Sitosterol-β-glucoside as Primer for Cellulose Synthesis in Plants

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Science  04 Jan 2002:
Vol. 295, Issue 5552, pp. 147-150
DOI: 10.1126/science.1064281


Cellulose synthesis in plants requires β-1,4-glucan chain initiation, elongation, and termination. The process of chain elongation is likely to be distinct from the process of chain initiation. We demonstrate that a CesA glucosyltransferase initiates glucan polymerization by using sitosterol-β-glucoside (SG) as primer. Cotton fiber membranes synthesize sitosterol-cellodextrins (SCDs) from SG and uridine 5′-diphosphate–glucose (UDP-Glc) under conditions that also favor cellulose synthesis. The cellulase encoded by the Korrigan (Kor) gene, required for cellulose synthesis in plants, may function to cleave SG from the growing polymer chain.

Cellulose (β-1,4-glucan) microfibrils provide strength and flexibility to plant tissues and are also of great importance to wood, paper, textile, and chemical industries. Genetic evidence implicates plant CesAgenes, homologous to bacterial cellulose synthases, and theKorrigan (Kor) gene, a membrane-associated cellulase, in cellulose synthesis (1–5).

Herbicides that disrupt cellulose synthesis include 2,6-dichlorobenzonitrile (DCB), which acts in a way that is not understood (6), and isoxaben, which may interact directly or indirectly with certain CesA proteins (7). Another herbicide, thiatriazene-based CGA 325'625, inhibits synthesis of crystalline cellulose and causes accumulation of a noncrystalline cellulose, which, upon treatment with cellulase, releases CesA protein (8) and a small amount of sitosterol linked to glucose (9). Because hydrophobic glycosides can function as primers for other glycosyltransferases (10–14), sitosterol-glucoside (SG) may serve as a primer for glucan chain elongation, an idea supported by observations that it is synthesized on the inner face of plant plasma membranes (15), where cellulose synthesis occurs. An enzyme, UDP-Glc:sterol glucosyltransferase (SGT), which is responsible for synthesis of sterol-β-glucosides, has been found associated with plasma membranes in various plants, including cotton fibers (16). Diglucosyl and triglucosylsterols of unknown function have also been isolated from rice bran (17).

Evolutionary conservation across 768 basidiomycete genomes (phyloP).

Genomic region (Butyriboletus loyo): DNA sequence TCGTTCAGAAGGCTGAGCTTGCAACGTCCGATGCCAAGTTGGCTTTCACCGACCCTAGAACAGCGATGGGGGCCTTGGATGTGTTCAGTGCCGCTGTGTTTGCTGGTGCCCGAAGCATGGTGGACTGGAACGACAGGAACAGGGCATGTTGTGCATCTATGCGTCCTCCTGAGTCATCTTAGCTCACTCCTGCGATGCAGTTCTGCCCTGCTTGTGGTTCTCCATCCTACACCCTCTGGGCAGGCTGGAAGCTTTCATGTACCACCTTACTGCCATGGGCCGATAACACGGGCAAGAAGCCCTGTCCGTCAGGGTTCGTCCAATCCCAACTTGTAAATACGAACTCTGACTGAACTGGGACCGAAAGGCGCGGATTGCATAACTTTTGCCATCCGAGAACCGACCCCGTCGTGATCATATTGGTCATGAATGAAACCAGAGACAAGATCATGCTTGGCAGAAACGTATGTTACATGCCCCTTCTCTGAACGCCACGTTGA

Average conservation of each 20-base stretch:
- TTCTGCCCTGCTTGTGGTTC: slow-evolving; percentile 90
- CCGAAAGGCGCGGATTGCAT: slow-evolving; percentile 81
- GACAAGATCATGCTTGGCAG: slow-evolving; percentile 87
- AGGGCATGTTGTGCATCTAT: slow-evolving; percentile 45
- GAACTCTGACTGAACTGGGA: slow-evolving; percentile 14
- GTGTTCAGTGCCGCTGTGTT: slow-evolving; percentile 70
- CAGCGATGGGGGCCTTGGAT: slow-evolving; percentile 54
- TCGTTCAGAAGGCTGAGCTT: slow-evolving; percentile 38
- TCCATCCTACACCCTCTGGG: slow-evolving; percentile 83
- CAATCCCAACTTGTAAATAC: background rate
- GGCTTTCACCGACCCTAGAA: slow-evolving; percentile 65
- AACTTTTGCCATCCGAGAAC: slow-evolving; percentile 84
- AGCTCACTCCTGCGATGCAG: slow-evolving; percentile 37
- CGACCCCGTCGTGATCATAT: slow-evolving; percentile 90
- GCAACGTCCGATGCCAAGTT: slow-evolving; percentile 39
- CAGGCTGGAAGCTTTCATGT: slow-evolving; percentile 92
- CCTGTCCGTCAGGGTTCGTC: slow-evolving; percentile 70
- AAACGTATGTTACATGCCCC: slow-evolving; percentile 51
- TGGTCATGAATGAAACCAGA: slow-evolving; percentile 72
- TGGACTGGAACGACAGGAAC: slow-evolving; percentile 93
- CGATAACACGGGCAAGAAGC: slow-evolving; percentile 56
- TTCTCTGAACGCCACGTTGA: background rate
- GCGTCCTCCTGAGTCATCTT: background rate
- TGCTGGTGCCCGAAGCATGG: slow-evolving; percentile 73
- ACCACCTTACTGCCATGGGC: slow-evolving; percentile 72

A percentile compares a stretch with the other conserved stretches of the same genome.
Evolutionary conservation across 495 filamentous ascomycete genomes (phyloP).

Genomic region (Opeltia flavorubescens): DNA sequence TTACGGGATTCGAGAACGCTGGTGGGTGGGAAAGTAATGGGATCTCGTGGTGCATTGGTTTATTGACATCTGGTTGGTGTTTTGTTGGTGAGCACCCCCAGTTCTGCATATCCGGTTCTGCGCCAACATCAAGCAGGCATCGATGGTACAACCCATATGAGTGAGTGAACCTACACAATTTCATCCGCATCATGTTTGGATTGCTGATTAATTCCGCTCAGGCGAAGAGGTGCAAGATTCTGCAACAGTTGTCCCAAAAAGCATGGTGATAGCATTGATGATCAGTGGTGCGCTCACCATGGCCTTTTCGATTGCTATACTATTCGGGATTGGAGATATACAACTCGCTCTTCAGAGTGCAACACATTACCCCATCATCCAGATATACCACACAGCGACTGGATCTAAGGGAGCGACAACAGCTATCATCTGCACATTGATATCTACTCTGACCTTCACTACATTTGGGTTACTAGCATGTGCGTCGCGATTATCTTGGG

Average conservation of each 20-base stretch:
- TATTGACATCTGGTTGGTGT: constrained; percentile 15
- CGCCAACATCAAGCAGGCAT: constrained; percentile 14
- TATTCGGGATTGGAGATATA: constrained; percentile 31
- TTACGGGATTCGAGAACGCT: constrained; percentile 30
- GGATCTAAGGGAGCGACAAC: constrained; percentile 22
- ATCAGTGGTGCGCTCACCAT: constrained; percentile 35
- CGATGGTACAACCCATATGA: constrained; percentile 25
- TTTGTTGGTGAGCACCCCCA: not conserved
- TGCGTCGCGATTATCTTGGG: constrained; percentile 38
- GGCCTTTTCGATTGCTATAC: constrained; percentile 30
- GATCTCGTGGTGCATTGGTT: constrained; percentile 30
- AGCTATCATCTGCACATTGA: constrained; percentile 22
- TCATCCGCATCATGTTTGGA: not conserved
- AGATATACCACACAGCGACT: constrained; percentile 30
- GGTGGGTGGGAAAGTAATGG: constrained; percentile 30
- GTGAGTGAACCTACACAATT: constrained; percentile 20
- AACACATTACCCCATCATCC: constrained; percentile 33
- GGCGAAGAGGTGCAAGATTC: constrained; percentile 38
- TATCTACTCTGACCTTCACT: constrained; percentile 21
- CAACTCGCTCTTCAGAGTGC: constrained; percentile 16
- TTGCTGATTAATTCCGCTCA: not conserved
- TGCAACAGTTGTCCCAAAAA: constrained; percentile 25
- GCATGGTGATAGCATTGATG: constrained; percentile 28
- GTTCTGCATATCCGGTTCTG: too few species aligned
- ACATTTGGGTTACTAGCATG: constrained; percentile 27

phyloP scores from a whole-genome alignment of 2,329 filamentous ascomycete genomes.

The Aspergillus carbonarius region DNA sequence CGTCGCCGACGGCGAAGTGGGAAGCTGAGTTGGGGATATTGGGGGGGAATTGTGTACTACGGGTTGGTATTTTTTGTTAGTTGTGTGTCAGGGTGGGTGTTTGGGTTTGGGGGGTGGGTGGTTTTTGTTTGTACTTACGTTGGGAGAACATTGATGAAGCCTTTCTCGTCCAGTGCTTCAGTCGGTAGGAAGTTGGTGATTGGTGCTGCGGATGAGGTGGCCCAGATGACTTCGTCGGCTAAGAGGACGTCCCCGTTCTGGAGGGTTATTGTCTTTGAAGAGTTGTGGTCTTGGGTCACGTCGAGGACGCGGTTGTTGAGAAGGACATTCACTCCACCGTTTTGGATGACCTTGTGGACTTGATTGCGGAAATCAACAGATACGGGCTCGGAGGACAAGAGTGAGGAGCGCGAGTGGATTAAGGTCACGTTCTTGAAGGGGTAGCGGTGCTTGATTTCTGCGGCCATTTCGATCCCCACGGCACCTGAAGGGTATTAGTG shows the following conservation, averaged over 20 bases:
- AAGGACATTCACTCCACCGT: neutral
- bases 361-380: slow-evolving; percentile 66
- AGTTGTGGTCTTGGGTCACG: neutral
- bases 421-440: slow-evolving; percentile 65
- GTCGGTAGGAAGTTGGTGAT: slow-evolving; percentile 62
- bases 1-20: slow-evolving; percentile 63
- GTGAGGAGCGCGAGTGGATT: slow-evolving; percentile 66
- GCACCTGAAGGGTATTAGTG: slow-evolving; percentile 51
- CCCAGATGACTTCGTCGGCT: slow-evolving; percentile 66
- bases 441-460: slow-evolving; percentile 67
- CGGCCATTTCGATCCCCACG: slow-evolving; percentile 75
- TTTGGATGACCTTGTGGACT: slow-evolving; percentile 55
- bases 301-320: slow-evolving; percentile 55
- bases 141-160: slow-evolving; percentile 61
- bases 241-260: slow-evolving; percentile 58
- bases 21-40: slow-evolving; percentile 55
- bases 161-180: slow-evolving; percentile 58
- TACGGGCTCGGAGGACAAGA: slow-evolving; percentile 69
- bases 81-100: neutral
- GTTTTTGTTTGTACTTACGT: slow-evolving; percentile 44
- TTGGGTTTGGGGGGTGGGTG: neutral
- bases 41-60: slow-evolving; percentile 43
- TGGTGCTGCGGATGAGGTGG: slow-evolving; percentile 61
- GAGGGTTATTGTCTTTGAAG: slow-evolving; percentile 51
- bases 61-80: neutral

When cotton fiber membranes are incubated with 14C-labeled UDP-Glc in Tris buffer (18), two major compounds soluble in chloroform:methanol (C:M) are synthesized that migrate on thin-layer chromatography (TLC) as SG and SG acylated with palmitic acid (ASG) (Fig. 1A, lane 1). The glucose is in terminal linkage to sterol, >95% of which is sitosterol (19). Replacing Tris with Mops buffer leads to additional synthesis of the sterol cellodextrins (SCDs) S-cellobiose (SG2), S-cellotriose (SG3), and S-cellotetraose (SG4) [Fig. 1A, lane 2, and (20)]. Similarly, use of Mops favors synthesis of noncrystalline and crystalline cellulose over callose (β-1,3-glucan), and Ca2+ is required for synthesis of all glucans (Fig. 2B). Synthesis of SG, SCDs, and cellulose is highest in membranes isolated from fibers at the stage of active secondary-wall cellulose synthesis (Fig. 1C), when CesA and Korrigan protein levels are also highest (Fig. 1D).

Figure 1

Synthesis of SG, SCDs, and glucans by using cotton fiber membranes. CC, crystalline cellulose defined as glucan remaining insoluble after treatment with acetic-nitric reagent (28); NCC, noncrystalline cellulose defined as 4-linked glucan not resistant to acetic-nitric reagent. (A) Radioautogram of TLC separations of sterol derivatives synthesized from UDP-[14C]Glc (18). Lane 1, buffered with Tris-HCl; lane 2, buffered with NaMops; Glc2 refers to cellobiose. (B) Synthesis of glucans by fiber membranes. Callose is glucan in β-1,3 linkage (18). Lane 1, buffered with Tris; lane 2, buffered with Mops; lane 3, buffered with Mops and CaCl2 in reaction replaced with 5 mM EGTA. (C) Synthesis of SG, SCDs, and glucan as a function of age of fibers used to harvest membranes (200 μg per reaction). 10 D, stage of primary-wall cellulose synthesis; 24 D, stage of maximal cellulose synthesis; 17 D, transition stage from primary- to secondary-wall synthesis. (D) Level of CesA and Kor proteins in fiber membranes (10 μg membrane protein per lane) as a function of fiber age; detection by Western blotting with antibodies against GhCesA-1 and the Kor proteins (8).

Figure 2

(A) SG and UDP-Glc as substrates for SCD synthesis in fiber membranes. Reaction mixtures contained, for lane 1, [14C]SG only; lane 2, [14C]SG2, fiber membranes (200 μg protein), 2 mM CaCl2, 10 mM MgCl2; lane 3, as for lane 2 plus 1 mM unlabeled UDP-Glc. (B) C:M soluble products synthesized by yeast membranes with the use of [14C]SG and UDP-Glc as substrates. See (20) for details of yeast expression and (18) for assay conditions using Na-Mops, MgCl2, cellobiose, and CaCl2 as effectors. Yeast and/or fiber membranes (200 μg membrane protein for each) were used per assay. Lanes: Membranes from yeast expressing D1 (Asp312Ala) mutant form ofGhCesA-1 (lane 1); lane 2, expressing wild-typeGhCesA-1; lane 3, transformed with vector only. (C) Yeast membranes containing expressed GhCesA-1enhance synthesis of cellulose when incubated with fiber membranes. 2X CesA indicates that twice as many of the yeast membranes expressingGhCesA-1 were added to reaction.

Supplying a combination of [14C]SG with unlabeled UDP-Glc to fiber membranes results in conversion of some of the SG to SCDs (Fig. 2A), indicating that a glycosyltransferase can use UDP-Glc to form SCDs from SG. Addition of [14C]SCDs to membranes results in a labeled glucan product, supporting a role for SG as a primer [Web table 1 and (20)]. Kinetic studies also support a model in which SG is elongated to SCDs and subsequently to cellulose [Web fig. 1 and (20)].